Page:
On the intermediate level, the CFA engages students who are more familiar with the arts and the CFA’s work. Some of these programs also open up opportunities for students to become more advanced engagers. In conjunction with “Tari Aceh! Music and Dance from Northern Sumatra,” for example, the CFA hosted a free dance workshop that allowed students to directly and physically engage with the performers, the dance form and Indonesian culture.
Dine/Dance/Discover events, which take place before and after Breaking Ground Dance series performances, seek to build a community of engaged students. The program enhances the experiences of students who are typically well acquainted with dance. The consistent set of programs also reinforces their engagement with the arts and the CFA.
Advanced engagers have a high comfort level with exploring topics through the arts and are often artistic producers or curators on campus or with the CFA. Engaging these students involves giving them the opportunities to embark on their own artistic projects or engage very deeply in the artistic process with a visiting artist.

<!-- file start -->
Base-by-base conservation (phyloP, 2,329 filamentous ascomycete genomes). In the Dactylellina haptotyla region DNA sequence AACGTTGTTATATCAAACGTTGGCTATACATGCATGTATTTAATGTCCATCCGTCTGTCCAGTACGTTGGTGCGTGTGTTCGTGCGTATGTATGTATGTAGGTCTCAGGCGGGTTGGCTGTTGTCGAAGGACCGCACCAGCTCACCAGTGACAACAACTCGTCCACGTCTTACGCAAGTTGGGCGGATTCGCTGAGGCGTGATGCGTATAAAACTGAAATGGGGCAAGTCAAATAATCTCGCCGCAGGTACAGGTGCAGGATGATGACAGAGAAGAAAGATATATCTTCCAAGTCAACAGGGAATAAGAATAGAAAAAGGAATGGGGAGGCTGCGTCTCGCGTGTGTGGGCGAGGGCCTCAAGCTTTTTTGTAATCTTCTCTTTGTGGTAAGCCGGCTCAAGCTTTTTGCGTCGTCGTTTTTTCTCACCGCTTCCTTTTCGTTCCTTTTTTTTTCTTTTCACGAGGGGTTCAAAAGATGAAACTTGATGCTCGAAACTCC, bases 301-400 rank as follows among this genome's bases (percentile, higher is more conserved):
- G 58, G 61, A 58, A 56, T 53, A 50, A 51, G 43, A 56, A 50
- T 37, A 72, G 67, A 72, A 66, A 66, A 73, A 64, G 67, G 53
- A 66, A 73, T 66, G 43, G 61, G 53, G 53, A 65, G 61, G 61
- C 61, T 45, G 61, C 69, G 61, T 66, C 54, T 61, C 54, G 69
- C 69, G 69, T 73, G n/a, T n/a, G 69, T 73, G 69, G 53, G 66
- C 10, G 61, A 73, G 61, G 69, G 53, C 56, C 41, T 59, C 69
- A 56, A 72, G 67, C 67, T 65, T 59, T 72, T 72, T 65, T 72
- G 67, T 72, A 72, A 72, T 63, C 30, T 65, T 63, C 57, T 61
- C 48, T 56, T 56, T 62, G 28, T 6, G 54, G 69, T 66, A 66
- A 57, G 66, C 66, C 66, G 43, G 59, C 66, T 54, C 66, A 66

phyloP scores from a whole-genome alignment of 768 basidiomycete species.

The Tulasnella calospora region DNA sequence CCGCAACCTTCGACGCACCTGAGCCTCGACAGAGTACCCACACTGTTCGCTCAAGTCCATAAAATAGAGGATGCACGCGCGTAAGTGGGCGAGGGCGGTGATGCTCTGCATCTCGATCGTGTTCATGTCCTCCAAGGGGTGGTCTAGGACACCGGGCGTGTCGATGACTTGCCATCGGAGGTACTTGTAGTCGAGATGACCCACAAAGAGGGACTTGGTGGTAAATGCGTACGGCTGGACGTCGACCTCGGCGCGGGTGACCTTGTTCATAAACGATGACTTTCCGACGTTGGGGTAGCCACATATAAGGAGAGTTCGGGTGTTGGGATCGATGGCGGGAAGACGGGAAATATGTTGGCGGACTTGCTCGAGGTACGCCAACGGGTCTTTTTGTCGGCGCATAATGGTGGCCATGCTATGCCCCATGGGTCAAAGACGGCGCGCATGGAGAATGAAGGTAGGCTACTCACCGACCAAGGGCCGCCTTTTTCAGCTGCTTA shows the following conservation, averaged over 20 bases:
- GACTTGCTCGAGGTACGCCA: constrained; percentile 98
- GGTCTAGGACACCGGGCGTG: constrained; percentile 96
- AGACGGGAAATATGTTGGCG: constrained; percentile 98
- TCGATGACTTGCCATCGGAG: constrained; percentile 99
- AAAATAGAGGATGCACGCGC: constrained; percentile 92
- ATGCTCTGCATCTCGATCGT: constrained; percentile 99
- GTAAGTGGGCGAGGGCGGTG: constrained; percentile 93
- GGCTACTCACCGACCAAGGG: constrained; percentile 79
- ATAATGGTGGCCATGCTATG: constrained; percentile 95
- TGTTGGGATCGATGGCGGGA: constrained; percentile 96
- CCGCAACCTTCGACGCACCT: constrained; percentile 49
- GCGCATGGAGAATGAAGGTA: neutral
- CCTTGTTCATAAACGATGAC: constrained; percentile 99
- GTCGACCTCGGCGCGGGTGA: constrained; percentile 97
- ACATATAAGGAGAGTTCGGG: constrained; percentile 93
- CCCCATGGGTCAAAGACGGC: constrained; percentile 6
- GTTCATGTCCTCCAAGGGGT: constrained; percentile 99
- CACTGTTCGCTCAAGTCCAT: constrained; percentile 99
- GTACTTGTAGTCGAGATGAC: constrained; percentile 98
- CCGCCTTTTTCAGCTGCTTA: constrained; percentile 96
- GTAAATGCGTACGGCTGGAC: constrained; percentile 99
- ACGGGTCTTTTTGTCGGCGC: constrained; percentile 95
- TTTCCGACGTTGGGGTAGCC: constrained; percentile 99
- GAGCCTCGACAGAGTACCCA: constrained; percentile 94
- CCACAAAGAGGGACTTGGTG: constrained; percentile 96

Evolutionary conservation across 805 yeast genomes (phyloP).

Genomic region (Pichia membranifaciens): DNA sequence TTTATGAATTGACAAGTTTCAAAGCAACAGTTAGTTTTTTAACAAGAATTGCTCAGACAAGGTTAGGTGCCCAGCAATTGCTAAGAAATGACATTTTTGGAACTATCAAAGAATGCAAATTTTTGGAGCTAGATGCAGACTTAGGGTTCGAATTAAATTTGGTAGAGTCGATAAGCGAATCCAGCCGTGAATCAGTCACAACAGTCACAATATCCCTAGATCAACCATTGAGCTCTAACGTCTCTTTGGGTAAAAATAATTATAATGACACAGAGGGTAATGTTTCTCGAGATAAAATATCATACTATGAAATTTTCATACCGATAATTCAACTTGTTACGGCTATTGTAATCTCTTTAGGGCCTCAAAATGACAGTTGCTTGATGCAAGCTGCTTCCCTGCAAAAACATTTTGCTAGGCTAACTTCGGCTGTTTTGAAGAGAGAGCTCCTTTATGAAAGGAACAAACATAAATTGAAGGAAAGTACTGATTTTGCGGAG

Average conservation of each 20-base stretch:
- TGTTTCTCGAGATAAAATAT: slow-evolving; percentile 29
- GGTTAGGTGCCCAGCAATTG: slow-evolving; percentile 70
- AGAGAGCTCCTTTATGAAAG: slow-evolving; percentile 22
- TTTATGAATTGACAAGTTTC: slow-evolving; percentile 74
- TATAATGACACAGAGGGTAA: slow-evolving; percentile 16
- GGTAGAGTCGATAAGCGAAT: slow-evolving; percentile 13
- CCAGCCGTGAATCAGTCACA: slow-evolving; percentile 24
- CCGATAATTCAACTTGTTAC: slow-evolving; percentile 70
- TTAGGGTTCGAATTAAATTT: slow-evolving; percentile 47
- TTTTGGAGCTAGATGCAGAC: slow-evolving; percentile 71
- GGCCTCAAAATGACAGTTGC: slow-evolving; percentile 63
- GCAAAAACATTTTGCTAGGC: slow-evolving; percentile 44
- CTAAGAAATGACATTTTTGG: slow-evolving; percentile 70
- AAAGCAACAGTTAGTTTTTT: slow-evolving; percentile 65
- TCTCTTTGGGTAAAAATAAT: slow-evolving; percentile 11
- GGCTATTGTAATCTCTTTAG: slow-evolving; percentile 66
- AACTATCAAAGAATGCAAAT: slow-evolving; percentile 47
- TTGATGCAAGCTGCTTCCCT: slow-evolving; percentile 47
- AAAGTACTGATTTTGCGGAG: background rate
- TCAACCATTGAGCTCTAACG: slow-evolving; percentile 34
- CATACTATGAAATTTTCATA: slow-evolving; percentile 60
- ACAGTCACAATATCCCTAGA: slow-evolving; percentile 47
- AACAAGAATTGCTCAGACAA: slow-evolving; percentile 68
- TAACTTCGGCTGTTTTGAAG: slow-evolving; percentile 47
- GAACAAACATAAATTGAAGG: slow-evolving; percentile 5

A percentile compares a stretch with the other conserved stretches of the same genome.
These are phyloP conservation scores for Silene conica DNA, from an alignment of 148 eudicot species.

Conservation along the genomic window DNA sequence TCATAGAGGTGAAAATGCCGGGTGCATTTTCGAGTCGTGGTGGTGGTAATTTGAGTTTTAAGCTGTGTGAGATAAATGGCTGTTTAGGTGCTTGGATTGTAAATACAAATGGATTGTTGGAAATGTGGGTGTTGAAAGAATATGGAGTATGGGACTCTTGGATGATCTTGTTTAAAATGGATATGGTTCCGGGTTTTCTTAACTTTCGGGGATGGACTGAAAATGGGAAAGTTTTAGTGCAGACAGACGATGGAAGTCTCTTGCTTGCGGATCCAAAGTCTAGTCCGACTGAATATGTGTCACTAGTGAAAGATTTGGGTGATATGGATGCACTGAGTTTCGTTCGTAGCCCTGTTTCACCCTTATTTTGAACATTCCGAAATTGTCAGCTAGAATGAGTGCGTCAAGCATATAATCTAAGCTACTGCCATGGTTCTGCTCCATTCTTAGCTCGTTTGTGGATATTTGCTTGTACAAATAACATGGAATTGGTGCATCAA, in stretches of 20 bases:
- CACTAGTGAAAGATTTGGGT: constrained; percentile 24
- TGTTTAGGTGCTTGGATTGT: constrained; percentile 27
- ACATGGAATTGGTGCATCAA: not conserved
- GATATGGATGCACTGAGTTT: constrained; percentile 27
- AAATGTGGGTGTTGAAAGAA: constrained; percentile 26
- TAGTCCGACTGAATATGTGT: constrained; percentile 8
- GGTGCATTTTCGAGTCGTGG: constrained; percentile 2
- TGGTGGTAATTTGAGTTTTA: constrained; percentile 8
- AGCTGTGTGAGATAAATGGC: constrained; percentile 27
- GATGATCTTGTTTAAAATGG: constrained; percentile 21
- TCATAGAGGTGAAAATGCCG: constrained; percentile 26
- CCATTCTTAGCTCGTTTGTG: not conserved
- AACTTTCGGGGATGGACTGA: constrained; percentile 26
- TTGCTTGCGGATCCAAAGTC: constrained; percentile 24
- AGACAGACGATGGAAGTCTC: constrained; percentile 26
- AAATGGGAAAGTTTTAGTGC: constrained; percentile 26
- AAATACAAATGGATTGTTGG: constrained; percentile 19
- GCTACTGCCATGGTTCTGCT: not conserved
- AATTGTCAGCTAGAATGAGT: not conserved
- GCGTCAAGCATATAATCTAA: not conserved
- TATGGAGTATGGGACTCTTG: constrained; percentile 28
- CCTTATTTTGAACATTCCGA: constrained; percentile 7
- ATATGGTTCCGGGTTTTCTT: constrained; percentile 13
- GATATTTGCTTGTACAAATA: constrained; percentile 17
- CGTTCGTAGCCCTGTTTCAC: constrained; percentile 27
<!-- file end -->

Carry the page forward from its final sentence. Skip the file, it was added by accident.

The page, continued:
Feet to the Fire, in collaboration with the COE and the Green Fund, gave three students the opportunity to develop their own multimedia project exploring the Coal River Valley of southern West Virginia. Rachel Lindy ’15, Rachel Weisenberg ’15 and Isaac Silk ’14 spent the summer living in the area, interviewing residents and taking photographs. The project was put on display in Zelnick Pavillion in February. By sharing their images and stories, they hope to encourage dialogue around fossil fuel consumption.